In January 1967, when Mercedes-Benz introduced the successor of the L 319 with the 309 series (later called T 2), the era of the post-war vans was finished. Bigger and stronger than a delivery van, more manouevrable and lighter than a lorry: The so-called Düsseldorf models filled a gap in the market and from the outset have set the pace in their segment. They were a further development of the large van, but ten years later the spirit of the age showed a tendency towards even more individuality. This was the birth of the T 1 which – with its extended range of possible uses – paved the way for the Mercedes-Benz van of the future.
The beginning of its career was the year 1977. Due to high demand, large quantities of the T 1 – at the time still called TN (Transporter Neu) – were leaving the production line of the Bremen plant right from the start. In colloquial speech, it was often referred to as the “Bremer” or the “Bremer model”. Up to 1984, the van was manufactured in Bremen, afterwards, until 1995, it was produced in the Düsseldorf plant. In the 18 years of its production, almost one million units were delivered at both locations, which made the T 1 the most successful Mercedes-Benz van until then.
The fact that the T 1 became a real top-seller was not least due to its being offered in countless versions. Whether minibus, crew or panel van, with or without platform: The “Bremer” met widely differing customer needs. The engine performance reflects this kind of flexibility, too. The van is available ex works either with a diesel or a petrol engine. Its capacity extends from a 207 Diesel with 65 PS to a 210 petrol-driven automobile with 105 PS. In line with the original pioneering spirit, from 1978 the T 1 could even be ordered with fully electric drive. The small series is mainly used by key customers, such as Deutsche Bundespost.
The design of the T 1 promoted a particular style. At the time, the renowned industrial designer Stefan Heiliger was responsible for the angular lines of the “Bremer”. The T 1 was the first Mercedes-Benz van that he provided with a protruding nose, thus differentiating it from its predecessors in terms of appearance. “The prominent nose came about as a result of design requirements. It was indispensable because the engine was located at the front and required space”, clarifies Stefan Heiliger. This creative revolution met with a strong and positive response which continues to resonate to this day. In 1995, the basic technical concept of the T 1, that had established itself over the years, was finally passed on to the next major flagship of Mercedes-Benz Vans: the Sprinter. And thus, one success story ends with the beginning of a new one.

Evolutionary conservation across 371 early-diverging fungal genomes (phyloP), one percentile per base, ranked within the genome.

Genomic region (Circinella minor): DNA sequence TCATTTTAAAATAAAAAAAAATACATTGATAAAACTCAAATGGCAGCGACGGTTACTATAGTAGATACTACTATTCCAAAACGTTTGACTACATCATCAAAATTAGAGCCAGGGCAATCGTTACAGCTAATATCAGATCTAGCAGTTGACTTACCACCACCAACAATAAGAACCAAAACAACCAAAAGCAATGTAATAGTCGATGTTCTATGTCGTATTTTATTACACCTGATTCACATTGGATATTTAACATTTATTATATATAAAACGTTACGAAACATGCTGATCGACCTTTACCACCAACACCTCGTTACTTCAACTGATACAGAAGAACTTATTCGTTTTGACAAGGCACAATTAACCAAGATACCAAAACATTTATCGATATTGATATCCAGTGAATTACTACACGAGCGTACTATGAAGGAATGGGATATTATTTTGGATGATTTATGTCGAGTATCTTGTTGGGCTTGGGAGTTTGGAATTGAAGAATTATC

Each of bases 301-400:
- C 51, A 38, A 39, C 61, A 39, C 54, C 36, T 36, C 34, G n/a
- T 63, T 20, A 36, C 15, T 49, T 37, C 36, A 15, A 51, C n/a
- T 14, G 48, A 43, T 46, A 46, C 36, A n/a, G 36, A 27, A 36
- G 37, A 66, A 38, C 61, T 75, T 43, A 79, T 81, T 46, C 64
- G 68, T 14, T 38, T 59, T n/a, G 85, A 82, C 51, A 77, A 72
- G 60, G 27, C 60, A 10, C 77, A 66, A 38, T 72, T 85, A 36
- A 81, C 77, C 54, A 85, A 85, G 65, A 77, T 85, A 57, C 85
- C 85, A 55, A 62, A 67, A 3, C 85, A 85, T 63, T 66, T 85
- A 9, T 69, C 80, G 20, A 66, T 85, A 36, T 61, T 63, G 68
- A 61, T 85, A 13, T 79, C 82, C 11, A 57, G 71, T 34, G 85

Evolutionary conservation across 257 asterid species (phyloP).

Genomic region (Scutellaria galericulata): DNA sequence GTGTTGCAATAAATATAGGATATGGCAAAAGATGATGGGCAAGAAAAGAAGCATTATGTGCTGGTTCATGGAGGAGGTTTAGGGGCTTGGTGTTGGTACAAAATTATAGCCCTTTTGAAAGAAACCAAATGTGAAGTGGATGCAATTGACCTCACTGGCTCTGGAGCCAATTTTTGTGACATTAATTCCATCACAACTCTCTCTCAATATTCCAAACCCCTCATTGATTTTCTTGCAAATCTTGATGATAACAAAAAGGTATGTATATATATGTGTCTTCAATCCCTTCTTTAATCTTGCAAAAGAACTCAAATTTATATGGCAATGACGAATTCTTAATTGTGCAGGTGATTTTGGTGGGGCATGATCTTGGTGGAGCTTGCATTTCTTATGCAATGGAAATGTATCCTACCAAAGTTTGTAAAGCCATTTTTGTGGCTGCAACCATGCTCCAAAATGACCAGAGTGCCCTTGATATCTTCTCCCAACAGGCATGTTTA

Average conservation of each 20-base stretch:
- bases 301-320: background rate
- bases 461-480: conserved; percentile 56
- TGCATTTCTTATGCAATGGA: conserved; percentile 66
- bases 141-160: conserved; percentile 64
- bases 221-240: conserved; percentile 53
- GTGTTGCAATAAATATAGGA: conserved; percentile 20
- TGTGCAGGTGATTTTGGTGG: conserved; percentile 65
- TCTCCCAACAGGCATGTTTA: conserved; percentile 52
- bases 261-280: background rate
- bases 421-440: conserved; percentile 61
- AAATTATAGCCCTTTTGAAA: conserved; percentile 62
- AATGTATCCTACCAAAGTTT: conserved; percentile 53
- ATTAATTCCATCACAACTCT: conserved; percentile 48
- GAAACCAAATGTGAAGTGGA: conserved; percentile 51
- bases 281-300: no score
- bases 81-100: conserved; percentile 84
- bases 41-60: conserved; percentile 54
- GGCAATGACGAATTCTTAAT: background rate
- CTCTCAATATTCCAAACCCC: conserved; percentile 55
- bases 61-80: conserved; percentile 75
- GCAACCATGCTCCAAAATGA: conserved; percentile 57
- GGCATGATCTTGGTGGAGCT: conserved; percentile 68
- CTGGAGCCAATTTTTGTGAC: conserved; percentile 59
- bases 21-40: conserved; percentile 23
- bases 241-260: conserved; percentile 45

The task of good design is to address user requirements and to act upon the process of social transformation. These observations must then be translated into products which match/correspond to the production methods of the time.
Can the T 1 be described as a pioneer due to its design?
If you wanted to describe the T 1 as a pioneer, then that is correct in the sense that it stood for a new symbolic language which has been preserved until today. In those days people had already realized that this is a language that would still be spoken and understood fifty years later.
What impact did the T 1 have on the design of the Sprinter?
The basic idea of the T 1 – the arrow – is still visible in the Sprinter. At the time, the idea caught on and it still has not lost its impact. It became the characteristic feature of this van class.
Can the T 1 be described as a cornerstone/pillar of the success of Mercedes-Benz Vans?
What may be described as successful is the underlying idea of the symbol design/design of symbols. Obviously, there was an intention behind it and, as said before, it is legible and understandable to this day. And that is probably a criterion for success.
Düsseldorfer Transporter (T2)
Panel van, crew van, minibus, flatbed, tip lorry and chassis
70 kW (95 PS)
Up to 1.5 t
Gross vehicle weight
Photos: Fabian Freitag, Daimler